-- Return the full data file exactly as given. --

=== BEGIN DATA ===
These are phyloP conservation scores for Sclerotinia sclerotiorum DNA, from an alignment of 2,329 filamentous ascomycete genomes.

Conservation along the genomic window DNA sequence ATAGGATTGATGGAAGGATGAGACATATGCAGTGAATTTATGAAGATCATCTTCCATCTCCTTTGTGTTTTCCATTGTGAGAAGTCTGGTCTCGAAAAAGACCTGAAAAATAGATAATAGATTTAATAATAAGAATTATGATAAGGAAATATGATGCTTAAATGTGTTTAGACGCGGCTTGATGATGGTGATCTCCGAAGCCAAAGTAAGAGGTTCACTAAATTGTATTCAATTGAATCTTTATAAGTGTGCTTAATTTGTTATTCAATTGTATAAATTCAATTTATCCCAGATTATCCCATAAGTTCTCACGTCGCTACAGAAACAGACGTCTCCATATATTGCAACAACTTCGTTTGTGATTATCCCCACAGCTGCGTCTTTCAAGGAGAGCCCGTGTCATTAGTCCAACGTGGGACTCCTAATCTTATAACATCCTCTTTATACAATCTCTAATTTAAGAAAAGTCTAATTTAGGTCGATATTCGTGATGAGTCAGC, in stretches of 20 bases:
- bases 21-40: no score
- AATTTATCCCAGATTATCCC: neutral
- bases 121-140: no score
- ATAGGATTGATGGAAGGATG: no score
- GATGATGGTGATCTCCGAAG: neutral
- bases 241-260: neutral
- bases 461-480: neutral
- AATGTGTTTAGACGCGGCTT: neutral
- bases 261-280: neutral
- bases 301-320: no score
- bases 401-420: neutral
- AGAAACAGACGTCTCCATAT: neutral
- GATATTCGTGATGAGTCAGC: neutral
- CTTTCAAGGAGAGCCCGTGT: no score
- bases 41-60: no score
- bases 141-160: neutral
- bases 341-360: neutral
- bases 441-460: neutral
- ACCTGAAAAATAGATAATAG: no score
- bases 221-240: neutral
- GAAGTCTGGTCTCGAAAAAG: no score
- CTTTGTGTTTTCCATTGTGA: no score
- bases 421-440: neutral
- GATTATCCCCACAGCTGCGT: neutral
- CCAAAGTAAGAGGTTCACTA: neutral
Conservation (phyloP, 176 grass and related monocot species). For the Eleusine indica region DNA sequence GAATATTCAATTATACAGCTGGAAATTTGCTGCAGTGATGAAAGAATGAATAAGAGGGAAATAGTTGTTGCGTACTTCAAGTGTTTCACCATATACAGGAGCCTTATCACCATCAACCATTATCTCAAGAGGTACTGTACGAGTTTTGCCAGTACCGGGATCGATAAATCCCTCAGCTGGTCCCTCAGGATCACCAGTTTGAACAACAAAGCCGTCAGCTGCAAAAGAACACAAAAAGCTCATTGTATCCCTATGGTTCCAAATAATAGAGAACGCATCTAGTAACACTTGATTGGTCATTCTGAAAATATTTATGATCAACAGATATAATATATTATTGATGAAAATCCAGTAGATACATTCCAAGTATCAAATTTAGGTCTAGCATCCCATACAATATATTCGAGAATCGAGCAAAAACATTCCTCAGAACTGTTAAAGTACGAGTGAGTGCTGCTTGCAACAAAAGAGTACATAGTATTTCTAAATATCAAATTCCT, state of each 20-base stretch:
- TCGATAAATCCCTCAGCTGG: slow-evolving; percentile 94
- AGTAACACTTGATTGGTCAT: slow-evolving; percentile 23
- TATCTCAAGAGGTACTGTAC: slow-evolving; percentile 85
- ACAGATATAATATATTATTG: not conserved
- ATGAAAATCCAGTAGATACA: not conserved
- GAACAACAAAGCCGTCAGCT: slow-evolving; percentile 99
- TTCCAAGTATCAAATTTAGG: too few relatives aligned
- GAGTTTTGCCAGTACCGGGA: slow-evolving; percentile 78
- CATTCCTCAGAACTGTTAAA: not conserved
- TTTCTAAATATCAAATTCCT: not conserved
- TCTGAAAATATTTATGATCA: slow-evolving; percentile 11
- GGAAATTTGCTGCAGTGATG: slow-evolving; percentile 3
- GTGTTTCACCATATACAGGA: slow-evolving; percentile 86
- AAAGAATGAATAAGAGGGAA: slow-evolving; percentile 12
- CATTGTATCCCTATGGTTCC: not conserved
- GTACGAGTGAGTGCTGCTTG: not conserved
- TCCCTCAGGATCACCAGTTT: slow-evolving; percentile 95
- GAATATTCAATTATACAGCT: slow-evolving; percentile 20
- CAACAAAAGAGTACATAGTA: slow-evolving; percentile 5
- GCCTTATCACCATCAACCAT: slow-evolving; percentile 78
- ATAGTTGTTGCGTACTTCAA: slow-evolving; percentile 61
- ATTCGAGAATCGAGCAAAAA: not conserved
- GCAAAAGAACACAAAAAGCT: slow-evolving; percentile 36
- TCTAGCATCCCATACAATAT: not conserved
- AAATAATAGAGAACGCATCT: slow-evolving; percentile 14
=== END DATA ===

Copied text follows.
These are phyloP conservation scores for Sclerotinia sclerotiorum DNA, from an alignment of 2,329 filamentous ascomycete genomes.

Conservation along the genomic window DNA sequence ATAGGATTGATGGAAGGATGAGACATATGCAGTGAATTTATGAAGATCATCTTCCATCTCCTTTGTGTTTTCCATTGTGAGAAGTCTGGTCTCGAAAAAGACCTGAAAAATAGATAATAGATTTAATAATAAGAATTATGATAAGGAAATATGATGCTTAAATGTGTTTAGACGCGGCTTGATGATGGTGATCTCCGAAGCCAAAGTAAGAGGTTCACTAAATTGTATTCAATTGAATCTTTATAAGTGTGCTTAATTTGTTATTCAATTGTATAAATTCAATTTATCCCAGATTATCCCATAAGTTCTCACGTCGCTACAGAAACAGACGTCTCCATATATTGCAACAACTTCGTTTGTGATTATCCCCACAGCTGCGTCTTTCAAGGAGAGCCCGTGTCATTAGTCCAACGTGGGACTCCTAATCTTATAACATCCTCTTTATACAATCTCTAATTTAAGAAAAGTCTAATTTAGGTCGATATTCGTGATGAGTCAGC, in stretches of 20 bases:
- bases 21-40: no score
- AATTTATCCCAGATTATCCC: neutral
- bases 121-140: no score
- ATAGGATTGATGGAAGGATG: no score
- GATGATGGTGATCTCCGAAG: neutral
- bases 241-260: neutral
- bases 461-480: neutral
- AATGTGTTTAGACGCGGCTT: neutral
- bases 261-280: neutral
- bases 301-320: no score
- bases 401-420: neutral
- AGAAACAGACGTCTCCATAT: neutral
- GATATTCGTGATGAGTCAGC: neutral
- CTTTCAAGGAGAGCCCGTGT: no score
- bases 41-60: no score
- bases 141-160: neutral
- bases 341-360: neutral
- bases 441-460: neutral
- ACCTGAAAAATAGATAATAG: no score
- bases 221-240: neutral
- GAAGTCTGGTCTCGAAAAAG: no score
- CTTTGTGTTTTCCATTGTGA: no score
- bases 421-440: neutral
- GATTATCCCCACAGCTGCGT: neutral
- CCAAAGTAAGAGGTTCACTA: neutral
Conservation (phyloP, 176 grass and related monocot species). For the Eleusine indica region DNA sequence GAATATTCAATTATACAGCTGGAAATTTGCTGCAGTGATGAAAGAATGAATAAGAGGGAAATAGTTGTTGCGTACTTCAAGTGTTTCACCATATACAGGAGCCTTATCACCATCAACCATTATCTCAAGAGGTACTGTACGAGTTTTGCCAGTACCGGGATCGATAAATCCCTCAGCTGGTCCCTCAGGATCACCAGTTTGAACAACAAAGCCGTCAGCTGCAAAAGAACACAAAAAGCTCATTGTATCCCTATGGTTCCAAATAATAGAGAACGCATCTAGTAACACTTGATTGGTCATTCTGAAAATATTTATGATCAACAGATATAATATATTATTGATGAAAATCCAGTAGATACATTCCAAGTATCAAATTTAGGTCTAGCATCCCATACAATATATTCGAGAATCGAGCAAAAACATTCCTCAGAACTGTTAAAGTACGAGTGAGTGCTGCTTGCAACAAAAGAGTACATAGTATTTCTAAATATCAAATTCCT, state of each 20-base stretch:
- TCGATAAATCCCTCAGCTGG: slow-evolving; percentile 94
- AGTAACACTTGATTGGTCAT: slow-evolving; percentile 23
- TATCTCAAGAGGTACTGTAC: slow-evolving; percentile 85
- ACAGATATAATATATTATTG: not conserved
- ATGAAAATCCAGTAGATACA: not conserved
- GAACAACAAAGCCGTCAGCT: slow-evolving; percentile 99
- TTCCAAGTATCAAATTTAGG: too few relatives aligned
- GAGTTTTGCCAGTACCGGGA: slow-evolving; percentile 78
- CATTCCTCAGAACTGTTAAA: not conserved
- TTTCTAAATATCAAATTCCT: not conserved
- TCTGAAAATATTTATGATCA: slow-evolving; percentile 11
- GGAAATTTGCTGCAGTGATG: slow-evolving; percentile 3
- GTGTTTCACCATATACAGGA: slow-evolving; percentile 86
- AAAGAATGAATAAGAGGGAA: slow-evolving; percentile 12
- CATTGTATCCCTATGGTTCC: not conserved
- GTACGAGTGAGTGCTGCTTG: not conserved
- TCCCTCAGGATCACCAGTTT: slow-evolving; percentile 95
- GAATATTCAATTATACAGCT: slow-evolving; percentile 20
- CAACAAAAGAGTACATAGTA: slow-evolving; percentile 5
- GCCTTATCACCATCAACCAT: slow-evolving; percentile 78
- ATAGTTGTTGCGTACTTCAA: slow-evolving; percentile 61
- ATTCGAGAATCGAGCAAAAA: not conserved
- GCAAAAGAACACAAAAAGCT: slow-evolving; percentile 36
- TCTAGCATCCCATACAATAT: not conserved
- AAATAATAGAGAACGCATCT: slow-evolving; percentile 14